Archive for February, 2008

February 25, 2008

phone calls from my mama.

by la rebelde

When I saw that it was my mama on the caller ID the other day, I panicked a little. She doesn’t usually call me. I always call her. It’s been this way since I finished college, as if I had officially become an adult and no longer needed to hear from my mother. We’ve talked about it—several times—and the situation remains the same. I call her.

So when I answered the call I was worried that something had happened. But she just needed someone to talk to. My mama lives in a small college town in the middle of the Appalachians. She’s a fairly reserved person and I often worry that she doesn’t have a community over there. But she makes herself busy—busier than anyone I know—with a 40+ hour a week job where her expertise is underappreciated, teaching an adjunct course practically for free, running a support program for patients in her specialty, doing research and writing a dissertation.

See, several years before I was born, my mama was a grad student. Committed to clinical work in underserved communities, she wanted her research to reflect communities that confronted nutrition-related diseases like diabetes. When her advisor left for another school and dropped her, despite the fact that she had already written the majority of her dissertation, she was left with a new advisor who didn’t consider her research topic a worthy one. She left the program and my parents moved to Burque. She taught adjunct classes for a while. I was born, then Manito, and she stopped working to spend time raising us. Then my other Manito was born.

It wasn’t until I was in high school that she went back to work. A few years later she began taking graduate courses because they were free for university employees—one class per semester. And she decided to go back for a PhD. I, of course, think this is amazing.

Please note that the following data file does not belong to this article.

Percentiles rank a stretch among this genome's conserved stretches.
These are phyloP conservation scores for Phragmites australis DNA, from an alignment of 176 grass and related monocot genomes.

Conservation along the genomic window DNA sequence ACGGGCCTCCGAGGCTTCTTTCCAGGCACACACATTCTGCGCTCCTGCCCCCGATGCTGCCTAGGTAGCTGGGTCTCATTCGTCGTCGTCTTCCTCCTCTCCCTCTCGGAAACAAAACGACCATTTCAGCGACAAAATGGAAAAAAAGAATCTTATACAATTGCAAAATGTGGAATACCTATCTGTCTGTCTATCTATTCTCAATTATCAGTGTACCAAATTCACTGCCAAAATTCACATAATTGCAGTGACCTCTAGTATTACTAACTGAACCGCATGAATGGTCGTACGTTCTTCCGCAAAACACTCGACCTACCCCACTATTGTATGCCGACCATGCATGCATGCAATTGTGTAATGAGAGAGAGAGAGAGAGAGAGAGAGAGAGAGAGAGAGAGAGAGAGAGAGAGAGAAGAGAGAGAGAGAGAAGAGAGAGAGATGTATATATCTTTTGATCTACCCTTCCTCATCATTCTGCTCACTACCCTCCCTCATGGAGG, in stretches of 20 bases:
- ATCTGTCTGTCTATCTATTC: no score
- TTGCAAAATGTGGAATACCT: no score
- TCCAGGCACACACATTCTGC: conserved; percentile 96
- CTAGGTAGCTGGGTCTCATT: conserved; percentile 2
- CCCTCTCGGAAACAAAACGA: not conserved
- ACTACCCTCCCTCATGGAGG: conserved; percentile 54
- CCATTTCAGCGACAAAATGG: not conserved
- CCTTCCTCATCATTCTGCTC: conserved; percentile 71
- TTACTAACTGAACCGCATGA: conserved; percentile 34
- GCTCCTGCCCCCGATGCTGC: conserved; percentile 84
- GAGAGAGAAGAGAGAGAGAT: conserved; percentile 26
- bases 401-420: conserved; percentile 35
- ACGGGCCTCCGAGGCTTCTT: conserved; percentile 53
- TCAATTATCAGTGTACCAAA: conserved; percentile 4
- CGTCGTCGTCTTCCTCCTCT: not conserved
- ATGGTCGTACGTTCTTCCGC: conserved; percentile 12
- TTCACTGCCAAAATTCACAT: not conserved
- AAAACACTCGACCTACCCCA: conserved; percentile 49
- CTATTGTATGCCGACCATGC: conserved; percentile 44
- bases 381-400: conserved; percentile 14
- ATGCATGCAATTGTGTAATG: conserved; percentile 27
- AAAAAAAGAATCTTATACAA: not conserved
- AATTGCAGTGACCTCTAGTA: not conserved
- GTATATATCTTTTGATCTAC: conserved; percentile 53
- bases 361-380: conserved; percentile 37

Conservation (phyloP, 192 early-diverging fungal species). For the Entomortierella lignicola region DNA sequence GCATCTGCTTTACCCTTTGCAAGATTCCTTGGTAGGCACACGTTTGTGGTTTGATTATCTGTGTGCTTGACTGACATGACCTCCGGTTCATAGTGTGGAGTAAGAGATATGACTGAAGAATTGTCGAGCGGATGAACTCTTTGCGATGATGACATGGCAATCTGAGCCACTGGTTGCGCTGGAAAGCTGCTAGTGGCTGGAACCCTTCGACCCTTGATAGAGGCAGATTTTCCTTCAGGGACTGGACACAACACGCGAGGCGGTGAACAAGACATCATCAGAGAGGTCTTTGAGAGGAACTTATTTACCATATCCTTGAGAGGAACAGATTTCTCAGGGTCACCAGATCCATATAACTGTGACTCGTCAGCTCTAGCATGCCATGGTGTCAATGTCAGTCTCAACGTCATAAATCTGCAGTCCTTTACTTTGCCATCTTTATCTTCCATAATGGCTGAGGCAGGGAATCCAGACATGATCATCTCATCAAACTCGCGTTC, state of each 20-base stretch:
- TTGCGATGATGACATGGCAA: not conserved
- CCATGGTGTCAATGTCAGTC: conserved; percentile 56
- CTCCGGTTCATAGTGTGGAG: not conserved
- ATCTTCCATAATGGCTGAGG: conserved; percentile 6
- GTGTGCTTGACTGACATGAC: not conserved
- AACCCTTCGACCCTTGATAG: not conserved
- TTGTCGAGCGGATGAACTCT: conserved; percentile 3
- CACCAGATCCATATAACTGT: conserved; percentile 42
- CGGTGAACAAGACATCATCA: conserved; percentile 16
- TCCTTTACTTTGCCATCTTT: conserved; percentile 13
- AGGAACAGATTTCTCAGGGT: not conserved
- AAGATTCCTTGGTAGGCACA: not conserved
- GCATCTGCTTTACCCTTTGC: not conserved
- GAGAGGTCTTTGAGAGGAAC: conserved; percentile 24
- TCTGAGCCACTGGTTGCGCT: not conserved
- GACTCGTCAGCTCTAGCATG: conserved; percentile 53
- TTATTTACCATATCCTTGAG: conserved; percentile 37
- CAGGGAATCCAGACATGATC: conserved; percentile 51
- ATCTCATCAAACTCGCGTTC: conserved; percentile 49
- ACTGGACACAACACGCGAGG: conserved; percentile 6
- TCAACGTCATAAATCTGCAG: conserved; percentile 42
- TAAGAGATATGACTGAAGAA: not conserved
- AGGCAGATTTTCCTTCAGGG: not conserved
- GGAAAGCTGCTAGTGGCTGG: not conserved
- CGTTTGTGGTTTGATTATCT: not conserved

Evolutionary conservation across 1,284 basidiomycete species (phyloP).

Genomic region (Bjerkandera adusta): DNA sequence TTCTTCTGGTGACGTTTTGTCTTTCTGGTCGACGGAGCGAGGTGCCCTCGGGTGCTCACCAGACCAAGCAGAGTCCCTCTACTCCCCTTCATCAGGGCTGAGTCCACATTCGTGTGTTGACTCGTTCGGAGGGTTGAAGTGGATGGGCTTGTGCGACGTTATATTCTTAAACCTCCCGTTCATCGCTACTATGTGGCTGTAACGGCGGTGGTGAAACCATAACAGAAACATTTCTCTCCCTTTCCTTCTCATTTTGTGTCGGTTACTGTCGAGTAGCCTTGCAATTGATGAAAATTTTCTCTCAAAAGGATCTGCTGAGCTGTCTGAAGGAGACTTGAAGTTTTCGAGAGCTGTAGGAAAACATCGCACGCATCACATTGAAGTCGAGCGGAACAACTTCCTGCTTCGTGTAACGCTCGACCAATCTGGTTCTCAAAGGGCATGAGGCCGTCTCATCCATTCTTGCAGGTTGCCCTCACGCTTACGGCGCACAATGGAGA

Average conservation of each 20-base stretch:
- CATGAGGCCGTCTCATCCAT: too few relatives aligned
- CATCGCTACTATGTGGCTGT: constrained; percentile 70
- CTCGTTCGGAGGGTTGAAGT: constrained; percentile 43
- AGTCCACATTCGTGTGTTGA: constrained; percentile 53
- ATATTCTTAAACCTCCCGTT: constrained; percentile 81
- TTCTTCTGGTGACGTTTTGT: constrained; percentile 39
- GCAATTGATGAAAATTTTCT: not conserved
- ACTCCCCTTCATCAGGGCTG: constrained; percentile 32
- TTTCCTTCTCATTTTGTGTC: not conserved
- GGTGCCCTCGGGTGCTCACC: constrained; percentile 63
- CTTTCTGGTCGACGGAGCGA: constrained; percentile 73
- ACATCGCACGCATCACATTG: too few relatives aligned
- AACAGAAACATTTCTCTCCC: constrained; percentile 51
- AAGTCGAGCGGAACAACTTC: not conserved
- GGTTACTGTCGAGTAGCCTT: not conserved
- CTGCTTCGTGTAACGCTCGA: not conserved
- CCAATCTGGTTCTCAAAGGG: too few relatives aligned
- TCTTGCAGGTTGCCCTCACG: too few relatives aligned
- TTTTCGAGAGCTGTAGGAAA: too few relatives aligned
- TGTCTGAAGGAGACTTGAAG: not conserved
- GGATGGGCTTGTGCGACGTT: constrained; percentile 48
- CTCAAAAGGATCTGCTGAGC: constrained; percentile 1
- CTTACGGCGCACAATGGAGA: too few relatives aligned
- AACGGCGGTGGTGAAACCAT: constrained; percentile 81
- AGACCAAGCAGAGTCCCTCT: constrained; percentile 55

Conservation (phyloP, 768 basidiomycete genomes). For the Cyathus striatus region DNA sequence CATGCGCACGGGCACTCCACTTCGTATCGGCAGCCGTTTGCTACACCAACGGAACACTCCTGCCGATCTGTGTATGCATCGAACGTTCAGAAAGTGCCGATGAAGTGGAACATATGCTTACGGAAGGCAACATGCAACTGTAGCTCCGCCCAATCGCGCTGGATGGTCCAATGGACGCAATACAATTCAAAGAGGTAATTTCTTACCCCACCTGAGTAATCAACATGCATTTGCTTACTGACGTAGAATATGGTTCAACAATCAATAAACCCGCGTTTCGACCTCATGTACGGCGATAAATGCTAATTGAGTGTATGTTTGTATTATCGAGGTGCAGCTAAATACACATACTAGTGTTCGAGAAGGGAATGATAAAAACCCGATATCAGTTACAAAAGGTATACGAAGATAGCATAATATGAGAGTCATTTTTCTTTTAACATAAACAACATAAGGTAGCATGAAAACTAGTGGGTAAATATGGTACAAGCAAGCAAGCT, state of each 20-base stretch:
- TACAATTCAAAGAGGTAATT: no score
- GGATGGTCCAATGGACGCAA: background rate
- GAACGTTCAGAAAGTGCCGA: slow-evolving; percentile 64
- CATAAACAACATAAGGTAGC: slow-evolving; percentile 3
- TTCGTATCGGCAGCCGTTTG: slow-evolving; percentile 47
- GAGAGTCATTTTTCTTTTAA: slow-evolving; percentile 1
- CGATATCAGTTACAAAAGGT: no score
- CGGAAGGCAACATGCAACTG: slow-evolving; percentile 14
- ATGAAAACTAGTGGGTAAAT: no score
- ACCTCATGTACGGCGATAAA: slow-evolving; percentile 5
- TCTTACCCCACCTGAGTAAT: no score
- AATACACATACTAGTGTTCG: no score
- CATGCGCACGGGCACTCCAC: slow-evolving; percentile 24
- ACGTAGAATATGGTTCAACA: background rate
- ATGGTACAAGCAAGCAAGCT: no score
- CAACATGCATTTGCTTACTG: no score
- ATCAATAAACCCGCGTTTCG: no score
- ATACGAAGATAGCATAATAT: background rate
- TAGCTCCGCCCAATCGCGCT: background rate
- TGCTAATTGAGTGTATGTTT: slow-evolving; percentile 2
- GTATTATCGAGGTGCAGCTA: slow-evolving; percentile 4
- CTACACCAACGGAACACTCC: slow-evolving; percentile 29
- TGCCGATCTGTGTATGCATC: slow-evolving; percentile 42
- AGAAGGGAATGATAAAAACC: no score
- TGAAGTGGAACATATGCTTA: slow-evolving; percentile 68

Now, she’s finished up her research and is writing, writing, writing. And as we were speaking on the phone the other day, I realized that there are so many things I take for granted about my professionalization—or maybe more accurately, my assimilation into academic culture—and the fact that I don’t have children or a job (I’ve been funded through teaching and fellowships). My mama has always worked full-time while in the program. She’s never been a TA so she has never really spent time in her department. And because of that, she didn’t know about little things that are common knowledge for my grad school colegas (such as how grad students can use departmental letterhead for professional purposes, for example). She doesn’t have a support system like I do (even if mine is scattered across the country) because she doesn’t feel she has anything in common with the folks in her cohort. She is in her late 50s, while most of them were under 25 when they began the program and have already graduated because they don’t have full-time jobs outside of the grad school thing. In many ways, this degree will serve a different purpose for her than it will for me. She already has a career and is well-known in the field of nutrition. Her PhD will be in another field and she thinks of it as supplementary to her expertise—the clinical work she already does. My hope is that it will land her a job she enjoys in a location that will make her happy.